Today the Church celebrates the Memorial of St. Martha. Along with her siblings, Mary and Lazarus, Martha was a special friend to Jesus. But, more importantly, she became a fervent disciple of the Lord.
Today’s Gospel presents Martha to us as role model. Martha is an excellent role model for discipleship because she gives us an example of how to be a person of profound faith. It is impossible to be a disciple of the Lord without faith in him. The deeper our faith is, the more solid our discipleship becomes.
In today’s Gospel account, Lazarus has died. The sisters call upon Jesus. The conversation between Martha and Jesus occurs before Lazarus is raised from the dead. (This is a significant detail.) In Martha’s grief, Jesus says to her: “I am the resurrection and the life…Do you believe this?” Martha does give the correct answer: “Yes, Lord, I believe that you are the Messiah, the Son of God, the one coming into the world”.
Martha’s answer touches the essential truth about the person of Jesus – Jesus is the Son of God, not just a human hero. Martha loves the Lord so much that she is convinced that Jesus is God wrapped in human flesh. She has a clear understanding of Jesus’ identity. Martha’s profession of faith stands at the heart of Christianity. To hold Martha’s belief is to be a Christian; to deny it is to deny Christianity.
We are not any different than Martha. Each of us must ask ourselves, “What do I believe about Jesus?”
I recall an incident that occurred in the late 80’s. The Sudbury Catholic District School Board was hosting a system- wide PA day. Over 500 educators gathered at St. Francis School to listen to a guest speaker.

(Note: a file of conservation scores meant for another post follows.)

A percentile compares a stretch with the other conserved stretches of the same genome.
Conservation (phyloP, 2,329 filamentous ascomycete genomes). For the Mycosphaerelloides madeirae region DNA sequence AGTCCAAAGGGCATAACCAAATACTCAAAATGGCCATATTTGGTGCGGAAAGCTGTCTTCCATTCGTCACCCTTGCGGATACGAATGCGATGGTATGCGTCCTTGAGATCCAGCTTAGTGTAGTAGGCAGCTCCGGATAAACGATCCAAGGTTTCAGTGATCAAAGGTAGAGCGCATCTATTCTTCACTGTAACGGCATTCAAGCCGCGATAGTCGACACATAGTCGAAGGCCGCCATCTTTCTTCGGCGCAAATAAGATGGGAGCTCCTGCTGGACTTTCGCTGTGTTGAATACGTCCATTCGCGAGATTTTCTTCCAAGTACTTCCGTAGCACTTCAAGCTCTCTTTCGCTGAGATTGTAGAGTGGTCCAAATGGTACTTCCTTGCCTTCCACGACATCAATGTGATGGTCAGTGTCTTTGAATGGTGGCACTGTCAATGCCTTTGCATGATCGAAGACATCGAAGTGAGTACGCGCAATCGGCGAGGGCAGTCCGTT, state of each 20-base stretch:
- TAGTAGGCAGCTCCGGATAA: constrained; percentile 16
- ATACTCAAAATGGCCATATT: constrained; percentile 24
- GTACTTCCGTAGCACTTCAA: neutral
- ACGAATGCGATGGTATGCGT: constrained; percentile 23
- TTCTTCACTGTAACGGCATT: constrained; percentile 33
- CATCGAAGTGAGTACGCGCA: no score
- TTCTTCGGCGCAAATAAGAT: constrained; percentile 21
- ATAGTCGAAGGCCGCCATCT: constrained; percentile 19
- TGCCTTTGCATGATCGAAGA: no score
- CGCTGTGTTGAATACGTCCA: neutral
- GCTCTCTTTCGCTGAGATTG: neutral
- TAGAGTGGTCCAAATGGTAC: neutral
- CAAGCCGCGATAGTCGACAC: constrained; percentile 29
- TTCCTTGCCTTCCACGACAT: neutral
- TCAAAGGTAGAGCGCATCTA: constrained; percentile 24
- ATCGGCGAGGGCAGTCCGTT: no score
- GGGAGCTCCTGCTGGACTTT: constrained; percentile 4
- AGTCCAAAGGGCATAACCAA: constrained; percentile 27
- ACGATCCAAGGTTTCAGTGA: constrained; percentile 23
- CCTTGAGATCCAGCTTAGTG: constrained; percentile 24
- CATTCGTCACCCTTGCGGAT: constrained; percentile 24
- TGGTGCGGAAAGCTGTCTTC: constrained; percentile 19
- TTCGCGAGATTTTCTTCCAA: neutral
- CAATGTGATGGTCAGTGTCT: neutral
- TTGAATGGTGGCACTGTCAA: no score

The guest speaker was Msgr. Raymond Farrell. (Msgr. Farrell served as pastor of Christ the King from 1981-1987 and was a great mentor to me.)
The basis of his talk was the question, “What do I believe about Jesus?”
His four-part answer made such an impact on me that I still remember it 30 years later. Here’s how Monsignor answered “What do I believe about Jesus?” I believe that Jesus is my friend. I believe that Jesus is my brother. I believe that Jesus is my healer. I believe that Jesus is my lover.
The day after his funeral, the Sudbury Star published a tribute to Monsignor. The headline of the article was: “He was close to God”. And isn’t that the truth! In my opinion, one of the reasons for which he was close to God is that he was able to answer “What do I believe about Jesus?” with such profound conviction.
Martha comes to know a personal God: “You are the Son of God”. Each of us must ask ourselves: How will I fill in the blank: I believe that Jesus is my ____. Today’s Gospel challenges us to fill in the blank with such a conviction so that we, too, can become close to God.
Martha’s life illustrates another important point. We do not go to God through our own human efforts. There is no formula for faith. Faith is a divine gift. Only God can give faith. It can’t be earned or deserved. God freely gives faith. But, each of us must choose to accept the gift. We have to decide to cooperate with the grace. Only then can we turn our whole being – body, mind, heart and soul – over to God.
The good news is that we have been given the same grace that Martha had. (We have not been given a 2nd class version or an inferior version of grace.)
The life of the Holy Spirit given in Baptism, strengthened in Confirmation and nourished at this table is there just for the asking. With this divine help, we can believe in Jesus more firmly; we can trust Jesus more deeply. When hardships and difficulties arrive, when we have to face trials and adversity, when we have to deal with challenges and obstacles, our faith invites us to turn to God, to cry out to him and place all our concerns, worries and anxieties upon him.
Today’s Gospel challenges us to call upon this gift right now, right here, right where we are. With conviction and with confidence, let us entrust our health, our finances, our relationships, our families, ourselves, our entire lives wholly to God and to his loving care.
As our Eucharist continues, let us ask God for the grace to be like Martha – to be firmly convinced, on a deep personal level, that Jesus is God, to go to him and to allow him to be present and at work in our lives.
Deacon Roland Muzzatti
July 29, 2020